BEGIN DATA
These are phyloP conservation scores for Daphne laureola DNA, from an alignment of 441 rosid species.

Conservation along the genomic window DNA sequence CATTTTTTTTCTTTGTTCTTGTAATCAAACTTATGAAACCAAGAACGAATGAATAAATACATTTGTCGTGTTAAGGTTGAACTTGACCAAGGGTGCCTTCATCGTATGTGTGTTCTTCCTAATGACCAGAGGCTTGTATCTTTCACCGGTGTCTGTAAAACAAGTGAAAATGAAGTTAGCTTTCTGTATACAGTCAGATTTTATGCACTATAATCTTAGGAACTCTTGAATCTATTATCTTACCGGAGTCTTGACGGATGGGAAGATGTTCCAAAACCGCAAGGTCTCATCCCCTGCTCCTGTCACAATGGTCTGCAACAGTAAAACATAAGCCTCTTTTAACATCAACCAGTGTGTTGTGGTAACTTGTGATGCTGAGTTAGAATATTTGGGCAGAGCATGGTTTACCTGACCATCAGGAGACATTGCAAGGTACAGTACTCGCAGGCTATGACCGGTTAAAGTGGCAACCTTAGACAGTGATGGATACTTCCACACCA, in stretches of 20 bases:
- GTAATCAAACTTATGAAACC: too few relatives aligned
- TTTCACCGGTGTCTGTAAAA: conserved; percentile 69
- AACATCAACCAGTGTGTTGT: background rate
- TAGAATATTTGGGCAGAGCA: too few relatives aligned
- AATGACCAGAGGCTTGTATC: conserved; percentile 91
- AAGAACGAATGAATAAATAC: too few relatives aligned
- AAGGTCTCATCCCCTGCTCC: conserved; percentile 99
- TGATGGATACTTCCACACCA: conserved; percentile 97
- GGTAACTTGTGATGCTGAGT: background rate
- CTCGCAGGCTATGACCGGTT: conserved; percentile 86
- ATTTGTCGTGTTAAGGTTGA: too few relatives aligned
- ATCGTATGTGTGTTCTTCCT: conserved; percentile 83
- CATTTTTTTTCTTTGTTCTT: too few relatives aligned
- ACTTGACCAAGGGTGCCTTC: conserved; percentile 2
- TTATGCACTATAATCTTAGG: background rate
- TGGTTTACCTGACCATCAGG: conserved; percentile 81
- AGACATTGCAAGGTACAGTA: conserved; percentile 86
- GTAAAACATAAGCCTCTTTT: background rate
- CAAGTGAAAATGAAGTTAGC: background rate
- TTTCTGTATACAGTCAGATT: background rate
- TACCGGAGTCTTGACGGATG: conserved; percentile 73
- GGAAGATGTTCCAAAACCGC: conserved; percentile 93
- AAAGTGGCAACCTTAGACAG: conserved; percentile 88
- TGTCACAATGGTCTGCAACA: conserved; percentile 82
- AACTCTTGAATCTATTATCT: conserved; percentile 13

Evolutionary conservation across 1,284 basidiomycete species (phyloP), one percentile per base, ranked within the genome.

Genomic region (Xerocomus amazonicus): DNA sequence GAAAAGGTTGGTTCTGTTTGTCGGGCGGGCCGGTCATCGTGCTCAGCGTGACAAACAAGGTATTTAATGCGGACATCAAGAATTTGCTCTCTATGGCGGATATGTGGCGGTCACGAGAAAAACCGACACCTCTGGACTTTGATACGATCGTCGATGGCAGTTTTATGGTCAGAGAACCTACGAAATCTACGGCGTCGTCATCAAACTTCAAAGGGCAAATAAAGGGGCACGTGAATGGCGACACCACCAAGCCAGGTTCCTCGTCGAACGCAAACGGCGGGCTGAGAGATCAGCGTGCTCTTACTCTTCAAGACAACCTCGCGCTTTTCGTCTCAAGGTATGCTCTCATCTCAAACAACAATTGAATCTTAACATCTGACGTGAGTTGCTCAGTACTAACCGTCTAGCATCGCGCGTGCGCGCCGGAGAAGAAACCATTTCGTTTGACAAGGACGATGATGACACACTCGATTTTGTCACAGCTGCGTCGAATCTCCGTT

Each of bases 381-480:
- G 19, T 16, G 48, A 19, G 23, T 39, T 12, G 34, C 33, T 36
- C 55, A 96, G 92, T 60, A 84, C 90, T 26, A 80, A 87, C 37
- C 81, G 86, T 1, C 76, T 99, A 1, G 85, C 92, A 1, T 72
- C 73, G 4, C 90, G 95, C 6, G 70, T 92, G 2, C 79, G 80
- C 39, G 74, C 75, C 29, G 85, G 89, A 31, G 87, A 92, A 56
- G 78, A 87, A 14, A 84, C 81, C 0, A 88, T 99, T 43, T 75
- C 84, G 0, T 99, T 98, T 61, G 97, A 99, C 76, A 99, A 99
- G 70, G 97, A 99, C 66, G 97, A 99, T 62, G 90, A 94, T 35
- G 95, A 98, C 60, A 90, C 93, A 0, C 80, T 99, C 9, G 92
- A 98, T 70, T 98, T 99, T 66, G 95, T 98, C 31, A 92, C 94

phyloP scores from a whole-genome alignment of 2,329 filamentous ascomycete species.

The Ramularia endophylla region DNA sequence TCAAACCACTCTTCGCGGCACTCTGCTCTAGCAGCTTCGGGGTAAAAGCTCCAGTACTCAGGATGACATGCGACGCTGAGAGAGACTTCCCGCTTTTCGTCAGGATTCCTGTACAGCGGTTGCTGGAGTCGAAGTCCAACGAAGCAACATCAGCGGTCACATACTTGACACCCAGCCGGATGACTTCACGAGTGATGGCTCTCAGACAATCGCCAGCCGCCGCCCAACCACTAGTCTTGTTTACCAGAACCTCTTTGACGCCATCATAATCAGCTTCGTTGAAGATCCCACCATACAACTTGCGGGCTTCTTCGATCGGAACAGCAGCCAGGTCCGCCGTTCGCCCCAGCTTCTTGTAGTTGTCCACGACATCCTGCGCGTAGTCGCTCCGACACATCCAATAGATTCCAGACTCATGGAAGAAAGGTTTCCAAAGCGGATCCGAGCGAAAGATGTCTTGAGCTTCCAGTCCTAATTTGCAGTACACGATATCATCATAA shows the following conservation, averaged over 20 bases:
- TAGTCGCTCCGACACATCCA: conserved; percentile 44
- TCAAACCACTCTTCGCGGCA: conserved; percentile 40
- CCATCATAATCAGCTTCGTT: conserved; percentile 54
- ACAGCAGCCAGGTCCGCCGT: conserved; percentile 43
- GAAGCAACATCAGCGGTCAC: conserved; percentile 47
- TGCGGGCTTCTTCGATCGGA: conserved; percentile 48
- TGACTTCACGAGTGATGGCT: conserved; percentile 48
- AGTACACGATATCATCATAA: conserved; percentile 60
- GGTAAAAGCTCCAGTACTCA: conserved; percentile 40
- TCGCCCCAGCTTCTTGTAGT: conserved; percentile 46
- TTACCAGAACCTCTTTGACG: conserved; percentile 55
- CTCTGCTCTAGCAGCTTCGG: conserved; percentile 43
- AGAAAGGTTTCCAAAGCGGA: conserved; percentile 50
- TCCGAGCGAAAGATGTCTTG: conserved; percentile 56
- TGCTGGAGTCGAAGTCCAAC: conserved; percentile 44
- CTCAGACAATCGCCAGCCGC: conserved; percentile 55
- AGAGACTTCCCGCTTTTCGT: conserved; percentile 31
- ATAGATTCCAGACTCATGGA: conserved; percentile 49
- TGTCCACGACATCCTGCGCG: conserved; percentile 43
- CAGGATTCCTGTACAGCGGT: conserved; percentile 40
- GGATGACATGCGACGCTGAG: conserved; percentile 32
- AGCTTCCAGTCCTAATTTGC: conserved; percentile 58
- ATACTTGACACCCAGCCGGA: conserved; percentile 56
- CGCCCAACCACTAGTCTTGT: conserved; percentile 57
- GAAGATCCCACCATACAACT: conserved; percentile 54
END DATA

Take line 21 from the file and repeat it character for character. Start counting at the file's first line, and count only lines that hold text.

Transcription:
- CAAGTGAAAATGAAGTTAGC: background rate